January 27, 2014
New York Public Library: sign our petition, but don’t read it too closely….
by Kelly Burdick
Another week, another chapter in the fight over The New York Public Library’s divisive Central Library Plan.
On January 16, patrons of the library received an email from Theresa Myrhol, “Director, Library Services, Stephen A. Schwarzman Building,” asking them to sign a petition to “remind city leaders… including Mayor de Blasio, Speaker Mark-Viverito, and the City Council,” to support NYPL. The library’s “88 branches” were highlighted, as was the library’s “long history of serving our city with free books, author readings, classes, homework help, English as a Second Language classes, and more.”
But buried near the end the appeal was a line highlighting the library’s desire for a “renovated central branch library that provides longer hours, additional public space, and more resources for children, teens, teachers, and job seekers.”
As the New York Post reported yesterday, this line of solicitation has led to charges that the library’s appeal was intentionally misleading—particularly since it makes no mention “that two branches, including the Mid-Manhattan Library, would be sold off” to implement the Central Library Plan. Moreover, “Under the plan, the library would also get rid of the landmark main branch’s seven levels of historic book stacks.”
The paper quotes New York Assemblyman Micah Kellner (D-Manhattan) on the petition: “This is truly an example of Orwellian doublespeak.”
According to post by the Committee to Save the New York Public Library, even the phrase “central branch library” is a deception:
“Central Branch Library” is an intentionally camouflaged reference to the 42nd Street Library. The [email appeal] provides no indication of the destructive consequences of this so-called “renovation” – the irreparable harm to the 42nd Street Research Library, the loss of the Mid-Manhattan as a free-standing library and its shrinkage into a much smaller and ill-suited space never designed to hold a circulating library.
Because “renovated central branch library” is never defined, people reading the appeal will not realize it refers to the 42nd Street Library and to the Central Library Plan. NYPL simply made the name up; “central branch library” appears nowhere else in the entire NYPL website.
It’s a striking confirmation of the Plan’s unpopularity that the NYPL has to make use of such deceptive language in an attempt to create an appearance of support.
The group is encouraging anyone who signed the petition to consider contacting Johannes Neuer, the acting director of engagement at NYPL, to have their name removed from the petition.
The heavy-handed solicitation hints at something that has been obvious to library critics for some time: there is little popular support for the library’s $350 million plan, but there has been a significant and effective opposition.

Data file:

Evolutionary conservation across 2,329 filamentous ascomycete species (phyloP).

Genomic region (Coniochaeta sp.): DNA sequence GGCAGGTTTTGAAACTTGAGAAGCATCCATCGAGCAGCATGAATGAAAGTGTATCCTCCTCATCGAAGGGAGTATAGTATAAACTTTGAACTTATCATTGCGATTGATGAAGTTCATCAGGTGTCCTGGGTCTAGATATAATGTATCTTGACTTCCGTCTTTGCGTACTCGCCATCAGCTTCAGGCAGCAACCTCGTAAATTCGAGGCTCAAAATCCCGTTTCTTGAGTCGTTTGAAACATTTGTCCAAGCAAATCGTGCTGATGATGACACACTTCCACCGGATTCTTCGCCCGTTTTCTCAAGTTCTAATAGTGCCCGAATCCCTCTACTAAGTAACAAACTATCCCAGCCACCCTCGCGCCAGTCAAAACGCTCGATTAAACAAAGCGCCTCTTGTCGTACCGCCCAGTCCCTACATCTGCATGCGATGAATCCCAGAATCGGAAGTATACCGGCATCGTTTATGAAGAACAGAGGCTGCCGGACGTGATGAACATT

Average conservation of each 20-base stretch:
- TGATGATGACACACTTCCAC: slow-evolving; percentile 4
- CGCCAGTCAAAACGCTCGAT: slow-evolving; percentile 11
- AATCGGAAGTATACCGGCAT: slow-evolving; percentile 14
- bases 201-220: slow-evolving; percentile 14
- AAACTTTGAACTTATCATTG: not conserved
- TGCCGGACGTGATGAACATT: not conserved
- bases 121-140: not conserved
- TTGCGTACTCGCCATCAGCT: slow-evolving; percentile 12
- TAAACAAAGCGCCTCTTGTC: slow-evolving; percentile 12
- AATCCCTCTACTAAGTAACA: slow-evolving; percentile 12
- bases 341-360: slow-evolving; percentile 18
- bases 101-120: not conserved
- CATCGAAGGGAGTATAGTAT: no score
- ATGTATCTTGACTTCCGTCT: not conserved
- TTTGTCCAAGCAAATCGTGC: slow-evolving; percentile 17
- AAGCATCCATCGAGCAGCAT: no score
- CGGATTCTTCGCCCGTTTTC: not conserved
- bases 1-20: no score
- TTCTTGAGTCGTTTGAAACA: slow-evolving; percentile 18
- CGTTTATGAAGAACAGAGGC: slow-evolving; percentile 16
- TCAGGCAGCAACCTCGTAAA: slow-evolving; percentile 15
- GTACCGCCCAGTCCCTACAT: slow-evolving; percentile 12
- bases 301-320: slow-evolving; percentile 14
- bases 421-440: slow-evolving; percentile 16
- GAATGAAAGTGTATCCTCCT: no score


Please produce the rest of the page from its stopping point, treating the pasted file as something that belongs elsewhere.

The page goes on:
Indeed, until a library advocacy group, Urban Librarians Unite, reluctantly came out in favor of the Central Library Plan, there was little identifiable support from forces unconnected to the library. To cite just a couple of examples: a prominent defense of the library’s plan in the New York Review of Books was written… by a trustee. And a Vanity Fair report on the controversy over the plan was written by…. an architectural adviser of the library. And whenever critics have spoken out in prominent venues, library officials—particularly Anthony Marx, the library’s president—have quickly responded with what they see as the merits of the plan and the near impossibility of alternatives.
The polarizing and deceptive nature of Theresa Myrhol’s email appeal smells, to my nose, of professional lobbyists, who need to be able to point to community support in order to deliver a $150 million pledge from the city for the Central Library Plan.
Might the appeal in fact be the skulduggery of The Parkside Group, which accepted $25,000 in October to help the library sell its plans?
Parkside, which call itself “New York’s leading public affairs firm” and specializes in government relations, is sure to understand the difficulties of getting city money for a project that the mayor has opposed on the record.
Indeed, generating support for an unpopular plan was Parkside’s brief when it accepted a contract with NYPL:
Opposition to the library plan, which calls for creating a circulating library in the area now occupied by stacks, has arisen “from a loose coalition of scholars opposed to circulation returning to the 42d St. building and anti-development activists,” the contract says. “These opponents have attracted some press coverage and some support from elected officials and prominent New Yorkers. Therefore the library seeks public affairs representation in order to build support for their innovative model with key stakeholders.”
Kelly Burdick is the executive editor of Melville House.